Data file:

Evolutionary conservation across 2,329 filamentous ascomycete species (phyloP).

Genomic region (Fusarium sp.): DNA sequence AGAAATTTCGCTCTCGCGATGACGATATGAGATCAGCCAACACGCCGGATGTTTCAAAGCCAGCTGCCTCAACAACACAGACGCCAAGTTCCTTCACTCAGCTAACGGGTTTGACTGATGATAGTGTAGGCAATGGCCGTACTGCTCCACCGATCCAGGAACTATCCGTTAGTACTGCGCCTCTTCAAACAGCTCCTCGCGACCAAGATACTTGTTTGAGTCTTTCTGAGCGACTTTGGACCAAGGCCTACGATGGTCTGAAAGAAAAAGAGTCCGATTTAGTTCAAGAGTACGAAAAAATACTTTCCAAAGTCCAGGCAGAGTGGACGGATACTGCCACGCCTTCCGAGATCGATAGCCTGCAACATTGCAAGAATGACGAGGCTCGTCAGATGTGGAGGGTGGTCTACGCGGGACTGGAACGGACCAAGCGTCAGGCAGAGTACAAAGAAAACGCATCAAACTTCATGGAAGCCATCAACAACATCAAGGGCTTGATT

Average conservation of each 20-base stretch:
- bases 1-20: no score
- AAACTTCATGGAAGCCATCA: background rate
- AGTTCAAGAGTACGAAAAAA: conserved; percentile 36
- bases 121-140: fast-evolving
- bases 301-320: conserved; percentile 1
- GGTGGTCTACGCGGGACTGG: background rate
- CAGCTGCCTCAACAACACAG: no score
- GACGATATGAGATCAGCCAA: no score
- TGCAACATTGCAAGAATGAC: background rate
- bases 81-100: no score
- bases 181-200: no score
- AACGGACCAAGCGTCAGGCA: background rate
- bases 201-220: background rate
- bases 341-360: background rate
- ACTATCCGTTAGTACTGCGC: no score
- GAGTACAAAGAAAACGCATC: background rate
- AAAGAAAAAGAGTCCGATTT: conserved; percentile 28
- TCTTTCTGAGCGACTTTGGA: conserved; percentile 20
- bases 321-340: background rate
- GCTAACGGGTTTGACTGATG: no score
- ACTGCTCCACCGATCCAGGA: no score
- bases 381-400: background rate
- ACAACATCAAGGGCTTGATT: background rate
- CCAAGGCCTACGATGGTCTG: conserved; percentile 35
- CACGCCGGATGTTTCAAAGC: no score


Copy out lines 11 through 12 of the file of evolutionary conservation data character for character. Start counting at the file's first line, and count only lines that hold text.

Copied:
- GACGATATGAGATCAGCCAA: no score
- TGCAACATTGCAAGAATGAC: background rate